W3C home > Mailing lists > Public > public-credentials@w3.org > August 2019

Re: Identity Hubs and Agents

From: Daniel Hardman <daniel.hardman@evernym.com>
Date: Tue, 13 Aug 2019 21:54:51 -0600
Message-ID: <CAFBYrUou5o6=N_ycQQYissL7OC7TBbDpYi9u5oYtLRWYzXFasg@mail.gmail.com>
To: Joe Andrieu <joe@legreq.com>
Cc: Credentials Community Group <public-credentials@w3.org>
> One thing I'd like to say just briefly: software agents cannot act as
> fiduciaries.
> Only legal persons can do that. I'm not sure the best alternative term,
> but data and information fiduciaries are one of the more important
> elements of privacy/agency that we are still figuring out. Lawyers,
> CPAs, and doctors are all fiduciaries, with an obligation to put their
> principal's
> interest first--and the obligations of each are highly differentiated and
> regulated both by law and by practice (enforced by professional code).

You are using a narrow, legal definition of "fiduciary" here. Under that
definition, I agree with your analysis. But that is not the definition that
Aries has been using, and if you look up the term "fiduciary" in a
dictionary, you will find that software can fill the more general
definition just fine. It doesn't have to be automated like Iron Man's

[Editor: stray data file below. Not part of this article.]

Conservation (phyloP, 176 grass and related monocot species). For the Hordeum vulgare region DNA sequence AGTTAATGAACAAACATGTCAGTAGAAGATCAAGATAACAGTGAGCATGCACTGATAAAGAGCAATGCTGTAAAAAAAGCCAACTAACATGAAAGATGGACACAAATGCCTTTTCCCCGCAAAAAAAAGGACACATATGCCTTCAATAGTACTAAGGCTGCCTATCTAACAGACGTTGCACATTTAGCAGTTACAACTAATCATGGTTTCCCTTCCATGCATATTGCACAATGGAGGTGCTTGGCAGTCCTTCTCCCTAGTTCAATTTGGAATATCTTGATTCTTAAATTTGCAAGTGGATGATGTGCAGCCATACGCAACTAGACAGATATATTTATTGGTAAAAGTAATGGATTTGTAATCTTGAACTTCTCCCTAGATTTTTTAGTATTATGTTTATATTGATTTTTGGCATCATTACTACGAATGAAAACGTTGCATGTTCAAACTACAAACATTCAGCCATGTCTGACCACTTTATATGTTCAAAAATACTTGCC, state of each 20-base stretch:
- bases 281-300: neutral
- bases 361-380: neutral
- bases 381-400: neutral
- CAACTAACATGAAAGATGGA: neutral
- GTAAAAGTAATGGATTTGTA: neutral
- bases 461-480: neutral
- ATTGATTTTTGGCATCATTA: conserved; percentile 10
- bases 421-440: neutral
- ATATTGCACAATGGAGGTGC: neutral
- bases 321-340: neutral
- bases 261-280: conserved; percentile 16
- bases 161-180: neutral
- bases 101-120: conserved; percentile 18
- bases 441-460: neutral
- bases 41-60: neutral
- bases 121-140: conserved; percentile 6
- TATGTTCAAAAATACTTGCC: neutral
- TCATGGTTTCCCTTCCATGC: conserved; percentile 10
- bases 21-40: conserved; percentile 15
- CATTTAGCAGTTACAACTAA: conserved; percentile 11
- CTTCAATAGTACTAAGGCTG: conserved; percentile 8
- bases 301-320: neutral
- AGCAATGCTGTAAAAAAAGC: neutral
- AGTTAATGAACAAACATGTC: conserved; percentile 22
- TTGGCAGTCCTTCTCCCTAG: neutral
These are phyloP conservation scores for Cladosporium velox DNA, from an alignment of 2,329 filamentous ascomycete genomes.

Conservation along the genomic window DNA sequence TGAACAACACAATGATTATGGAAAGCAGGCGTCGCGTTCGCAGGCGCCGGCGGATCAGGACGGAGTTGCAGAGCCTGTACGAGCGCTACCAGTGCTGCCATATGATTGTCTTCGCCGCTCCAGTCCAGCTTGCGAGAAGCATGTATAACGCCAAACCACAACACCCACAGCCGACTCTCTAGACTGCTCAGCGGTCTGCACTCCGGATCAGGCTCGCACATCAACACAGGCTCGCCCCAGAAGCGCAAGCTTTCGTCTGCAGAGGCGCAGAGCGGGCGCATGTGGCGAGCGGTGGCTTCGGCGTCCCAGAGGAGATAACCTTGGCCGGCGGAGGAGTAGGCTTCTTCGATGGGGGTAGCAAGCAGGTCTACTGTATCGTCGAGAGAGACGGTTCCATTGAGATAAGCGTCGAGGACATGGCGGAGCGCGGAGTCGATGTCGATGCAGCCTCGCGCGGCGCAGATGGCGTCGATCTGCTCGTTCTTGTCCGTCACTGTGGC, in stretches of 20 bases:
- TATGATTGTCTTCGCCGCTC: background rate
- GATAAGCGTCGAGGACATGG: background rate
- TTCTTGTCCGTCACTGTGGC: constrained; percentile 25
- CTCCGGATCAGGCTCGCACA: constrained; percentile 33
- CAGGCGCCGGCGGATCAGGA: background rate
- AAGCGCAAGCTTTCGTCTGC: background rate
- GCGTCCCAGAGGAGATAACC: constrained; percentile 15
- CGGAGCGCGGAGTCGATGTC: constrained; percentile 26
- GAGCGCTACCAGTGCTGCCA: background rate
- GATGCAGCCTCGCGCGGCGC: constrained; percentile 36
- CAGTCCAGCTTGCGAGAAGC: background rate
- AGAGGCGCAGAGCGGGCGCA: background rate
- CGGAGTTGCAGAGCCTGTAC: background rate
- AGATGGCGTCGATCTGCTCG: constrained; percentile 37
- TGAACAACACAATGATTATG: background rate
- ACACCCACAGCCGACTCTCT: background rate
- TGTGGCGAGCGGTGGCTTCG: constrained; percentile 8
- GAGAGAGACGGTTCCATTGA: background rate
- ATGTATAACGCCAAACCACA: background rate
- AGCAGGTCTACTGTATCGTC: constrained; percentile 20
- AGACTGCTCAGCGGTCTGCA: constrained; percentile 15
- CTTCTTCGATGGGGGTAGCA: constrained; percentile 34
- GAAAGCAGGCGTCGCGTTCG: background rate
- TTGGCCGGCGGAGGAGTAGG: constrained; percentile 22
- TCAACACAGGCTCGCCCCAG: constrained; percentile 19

Jarvis, and it doesn't have to be a legal person, to meet this bar; it just
has to be clear about who its master is.

The distinction we are trying to get at with our use of the term
"fiduciary" is important, even if the term is imperfect. In the
surveillance economy, software that treats the user as the product (think
GMail or Facebook) doesn't have a deep duty to you as a person--and you can
tell it doesn't, if you read the 20 pages of legalese in its terms of

An agent has a duty to its master, first and foremost--and ideally, to
nobody else. It can acquire indirect responsibilities (e.g., to satisfy a
government auditor) through its obligation to help its master--but it can't
directly "report" to anybody other than its master, and it can't
short-circuit its master or do things without its master's approval, and
still meet this bar. In the "real world", we think that talent agents and
real estate agents are pretty lousy agents if they don't act with firm
loyalty to the wishes of their masters, and if they don't avoid conflicts
of interest. Same principle applies in identity land. I hope that the
software on my smart phone, that helps me makes phone calls, is my
fiduciary in the sense that I can trust it to carry out exactly and only my
wishes. If the NSA has hacked it, or malicious developers have designed it,
to do other/additional things, then it's not my agent any more--or if it
is, it's a pretty lousy one.

> It's also worth noting the term user-agent, which is the accepted
> term for software, like your web browser, which acts "hand-in-glove"
> to execute the direction of the user. These are clearly not autonomous
> (although they can run autonomous apps).

Unfortunately, most browsers today are examples of something that is *not*